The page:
Why I Love Watching Women Remove their Hijabs on TV

A few things give me joy like watching a woman remove her hijab. It’s incredibly fortifying. I could watch loops of women removing their hijabs for the remainder of my life because I just love it so much. This is what women’s liberation looks like. When we talk about women’s rights, we must include the voices of women who’ve been denied decision-making power, agency, and freedom. What I’m trying to say is: my feminism will be intersectional, or it will be bullshit.

Back when I was brainwashed, I would argue that wearing a bikini wasn’t freedom. I was omitting the fact that I was afraid of homelessness, brutality and physical violence if I even dared to say the word bikini out loud. I was embarrassed to admit that I couldn’t. Not because I didn’t want to. In fact, I did want to wear a bikini on the beach somewhere in the Caribbean and remain alive after doing so. However, I couldn’t take such a risk. I wish I was more honest with myself and with the people around me. I was miserable. Being coerced (and often forced) into wearing something you do NOT want to is a form of violence.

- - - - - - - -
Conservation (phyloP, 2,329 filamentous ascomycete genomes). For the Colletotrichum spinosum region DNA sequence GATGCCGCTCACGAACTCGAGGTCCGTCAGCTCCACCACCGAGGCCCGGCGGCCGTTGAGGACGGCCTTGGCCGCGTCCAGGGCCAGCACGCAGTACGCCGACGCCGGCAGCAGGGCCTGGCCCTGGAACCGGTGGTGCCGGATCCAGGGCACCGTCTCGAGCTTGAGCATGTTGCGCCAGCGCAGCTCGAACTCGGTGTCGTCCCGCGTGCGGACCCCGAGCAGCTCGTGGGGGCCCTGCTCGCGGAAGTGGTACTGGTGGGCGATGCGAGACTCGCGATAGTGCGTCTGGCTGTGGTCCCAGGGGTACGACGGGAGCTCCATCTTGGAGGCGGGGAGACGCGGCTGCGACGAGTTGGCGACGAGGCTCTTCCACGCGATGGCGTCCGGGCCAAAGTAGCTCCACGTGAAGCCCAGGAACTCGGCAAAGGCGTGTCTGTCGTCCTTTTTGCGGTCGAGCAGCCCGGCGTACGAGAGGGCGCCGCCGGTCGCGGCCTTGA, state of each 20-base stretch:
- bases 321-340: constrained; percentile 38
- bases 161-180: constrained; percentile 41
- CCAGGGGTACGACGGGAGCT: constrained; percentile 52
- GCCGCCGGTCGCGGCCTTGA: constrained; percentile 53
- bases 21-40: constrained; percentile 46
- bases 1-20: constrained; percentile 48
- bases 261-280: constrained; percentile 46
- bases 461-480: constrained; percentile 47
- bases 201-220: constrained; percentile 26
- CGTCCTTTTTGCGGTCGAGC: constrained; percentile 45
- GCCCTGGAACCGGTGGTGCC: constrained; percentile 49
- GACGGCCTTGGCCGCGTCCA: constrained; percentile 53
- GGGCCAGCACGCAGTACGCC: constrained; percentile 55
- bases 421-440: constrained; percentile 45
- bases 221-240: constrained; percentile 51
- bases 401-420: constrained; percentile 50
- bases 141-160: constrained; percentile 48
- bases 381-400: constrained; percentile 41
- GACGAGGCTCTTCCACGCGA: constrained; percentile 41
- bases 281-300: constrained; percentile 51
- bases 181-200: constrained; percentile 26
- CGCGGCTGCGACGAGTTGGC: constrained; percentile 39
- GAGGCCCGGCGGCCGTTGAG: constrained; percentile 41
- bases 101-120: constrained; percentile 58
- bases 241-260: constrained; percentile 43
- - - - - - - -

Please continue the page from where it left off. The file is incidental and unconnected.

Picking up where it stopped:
Look up the hashtag #WhiteWednesdays on twitter or Instagram. Follow Masih Alinejad who’s advocating for a woman’s right to remove her hijab in Iran. Imagine being imprisoned up to 20 years for taking off your hijab. This is gender-based violence legitimized by Islamic edict. I was also forced into wearing jilbaab—the dress form of hijab. I was told that if I didn’t wear a jilbaab, I’d be homeless. I resonate with women living in Iran, Pakistan and Saudi Arabia because I experienced similar restraints and oppressive standards of womanhood. Performing purity, modesty, and obedience, so that I wouldn’t be raped, violated or homeless. This is no way to live.

I wish someone would’ve told me that it’s okay to take off my hijab. I wish they would’ve also told me it’s okay to leave Islam, travel the world solo, and choose a self-determined life. I wish someone would’ve told me it’s not my responsibility to prevent rape. There are places in the world  (i.e. Colombia) where women wear short-shorts and bikinis in public. Isn’t that wild?! Men around them actually understand that dress ≠ “God-given” right to rape. Isn’t that incredible? I’m grateful for the privilege of solo female travel. It has truly opened my eyes to see that I do not have to perpetuate my own oppression and degradation. Mental chains are harder to break than physical ones. But it’s so worth it. My liberation is more important than my fear.

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